The independent newspaper of the University of Iowa community since 1868

The Daily Iowan

The independent newspaper of the University of Iowa community since 1868

The Daily Iowan

The independent newspaper of the University of Iowa community since 1868

The Daily Iowan

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Nicholas Meyer discusses the idea for his novel The Seven-Per-Cent Solution. (Audio by Justus Flair)

Nicholas Meyer is not really a Star Trek person.

To each his own, but it is a bit odd; Meyer wrote three Star Trek films (The Wrath of Khan, The Voyage Home, and The Undiscovered Country) and directed two (The Wrath of Khan and The Undiscovered Country). He’d never seen the television series but liked “the idea of directing a rocket-ship movie.”

He loves them, but the Star Treks were merely a few in the multitude for the 1968 University of Iowa graduate (and DI alum). He has worked on dozens of films, TV movies, and series as both a writer and director. He’s written eight books, including The Seven-Per-Cent Solution, a Sherlock Holmes tale. His screenplay adaptation earned an Academy Award nomination.

Time After Time, his first film, released in 1979, gets the honor of being his most fun.

“The movie came out so well that I sort of learned all the wrong lessons from it,” Meyer said. “I thought, ‘Well, this is easy. Making a movie is easy.’ My luck was extraordinary.”

The process of creating Time After Time began more than 20 years before its release, one could argue, when an 8- or 9-year-old Meyer saw his first movie, The Beggar’s Opera.

“I ran out of the theater screaming,” he said. “Later, I wanted to go back and sort of couldn’t get enough of it. That began my love affair with movies.”

The love carried him to a theater for Michael Todd’s Around the World in 80 Days on his 11th birthday.

“It was the most wonderful thing I’d ever seen in my life — my short life,” he said in his slow, lethargic voice.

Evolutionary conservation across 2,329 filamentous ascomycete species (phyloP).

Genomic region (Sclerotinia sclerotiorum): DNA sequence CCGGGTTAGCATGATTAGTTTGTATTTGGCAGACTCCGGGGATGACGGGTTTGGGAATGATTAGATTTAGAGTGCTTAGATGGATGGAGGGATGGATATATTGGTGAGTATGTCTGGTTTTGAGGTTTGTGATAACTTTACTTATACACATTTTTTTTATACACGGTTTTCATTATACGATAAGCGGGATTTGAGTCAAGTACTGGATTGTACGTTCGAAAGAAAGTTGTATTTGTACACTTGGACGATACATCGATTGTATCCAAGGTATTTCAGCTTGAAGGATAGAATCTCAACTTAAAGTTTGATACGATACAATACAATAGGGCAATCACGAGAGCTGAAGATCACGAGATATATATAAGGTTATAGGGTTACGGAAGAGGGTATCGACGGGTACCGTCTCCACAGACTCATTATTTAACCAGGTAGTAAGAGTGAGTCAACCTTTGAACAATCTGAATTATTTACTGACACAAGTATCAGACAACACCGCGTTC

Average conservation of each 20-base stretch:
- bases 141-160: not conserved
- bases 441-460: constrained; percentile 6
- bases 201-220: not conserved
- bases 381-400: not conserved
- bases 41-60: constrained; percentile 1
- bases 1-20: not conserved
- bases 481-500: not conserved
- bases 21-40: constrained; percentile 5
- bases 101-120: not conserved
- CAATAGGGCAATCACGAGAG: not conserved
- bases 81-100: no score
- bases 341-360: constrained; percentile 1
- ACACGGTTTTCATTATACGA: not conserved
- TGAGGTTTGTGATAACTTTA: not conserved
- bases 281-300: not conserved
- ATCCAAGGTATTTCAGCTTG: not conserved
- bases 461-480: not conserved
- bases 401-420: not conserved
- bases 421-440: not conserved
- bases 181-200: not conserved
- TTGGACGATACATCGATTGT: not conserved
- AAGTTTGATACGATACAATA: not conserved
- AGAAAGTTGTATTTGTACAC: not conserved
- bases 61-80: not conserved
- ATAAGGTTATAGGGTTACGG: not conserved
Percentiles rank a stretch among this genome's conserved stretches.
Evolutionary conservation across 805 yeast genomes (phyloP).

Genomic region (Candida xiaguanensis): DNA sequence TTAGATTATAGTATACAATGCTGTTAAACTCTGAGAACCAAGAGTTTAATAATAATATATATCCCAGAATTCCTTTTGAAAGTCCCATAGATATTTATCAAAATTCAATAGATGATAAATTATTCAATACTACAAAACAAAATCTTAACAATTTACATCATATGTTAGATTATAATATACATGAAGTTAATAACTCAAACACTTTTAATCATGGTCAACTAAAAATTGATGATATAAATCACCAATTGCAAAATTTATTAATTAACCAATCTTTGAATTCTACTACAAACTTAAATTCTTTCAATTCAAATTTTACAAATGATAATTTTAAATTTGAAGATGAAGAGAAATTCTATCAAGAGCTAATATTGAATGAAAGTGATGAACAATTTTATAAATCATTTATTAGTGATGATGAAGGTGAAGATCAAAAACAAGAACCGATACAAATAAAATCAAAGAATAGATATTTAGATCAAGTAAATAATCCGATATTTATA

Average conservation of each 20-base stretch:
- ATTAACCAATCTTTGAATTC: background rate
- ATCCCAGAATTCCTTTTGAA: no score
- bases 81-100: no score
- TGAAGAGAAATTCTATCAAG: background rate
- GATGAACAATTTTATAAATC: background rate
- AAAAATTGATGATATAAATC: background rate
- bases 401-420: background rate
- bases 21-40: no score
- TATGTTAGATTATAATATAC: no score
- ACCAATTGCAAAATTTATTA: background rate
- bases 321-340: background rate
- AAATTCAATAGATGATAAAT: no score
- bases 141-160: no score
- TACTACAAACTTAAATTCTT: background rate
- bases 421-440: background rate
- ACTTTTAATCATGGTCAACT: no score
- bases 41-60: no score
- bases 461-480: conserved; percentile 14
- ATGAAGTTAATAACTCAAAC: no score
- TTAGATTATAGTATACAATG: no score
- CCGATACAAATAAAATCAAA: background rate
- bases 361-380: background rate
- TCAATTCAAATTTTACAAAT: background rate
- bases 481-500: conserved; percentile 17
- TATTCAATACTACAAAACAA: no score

Meyer got a program at the movie. It cost $2. He still has it.

“In the book was an article called ‘You, too, can make a motion picture. No previous experience necessary,’ ” he said.

It was sarcastic, he said, but he didn’t get it. So he asked his father to help him make a movie. What movie? Around the World in 80 Days, of course.

“My father, for reasons that are probably complicated, but also wonderful, agreed to help me with this,” he said.

For five years, they shot the film on an 8-mm camera. Weekends, school vacations, and holidays were devoted to making movie magic.

“A lot of the times, being as I was a teenager, we weren’t getting along very well,” he said. “But not when we made the movie. When we made the movie, it was all right.”

He kept making movies. Things kept being all right.

When he reached senior year of high school, Meyer needed more, needed to get better. He and his adviser made a list of all the things he wanted out of a college: a good liberal-arts education, theater, film, writing.

The list came down to one school. By the process of elimination, he ended up at the UI.

“For better or worse, I consider myself a complete product of this university,” Meyer said.

He entered as a major in theatre and filmmaking.

“I thought I wanted to be an actor, and then I found out I was a bad actor,” Meyer said.

A director’s constant corrections let Meyer in on the secret of his shabby acting. Now he needed a new career path.

“[The director’s] got a cup of coffee in his hand, and I’m up here being yelled at,” he said. “I wanna be where the coffee is. So I became a director.”

Directing was an conscious goal, he said, writing an unconscious one.

“I’d never been very introspective about [writing],” he said. “It was just a reflex: Grab a pen, calm yourself with words.

“I think I was doing things right by intuition. If you are Shakespeare, you don’t need to go to writing school. But if it was wrong and didn’t work, I had no analytic ability to dissect, to figure out what was wrong and how to fix it.”

He picked up that talent and some others, all a means to tell stories.

For Meyer, it’s all about the stories.

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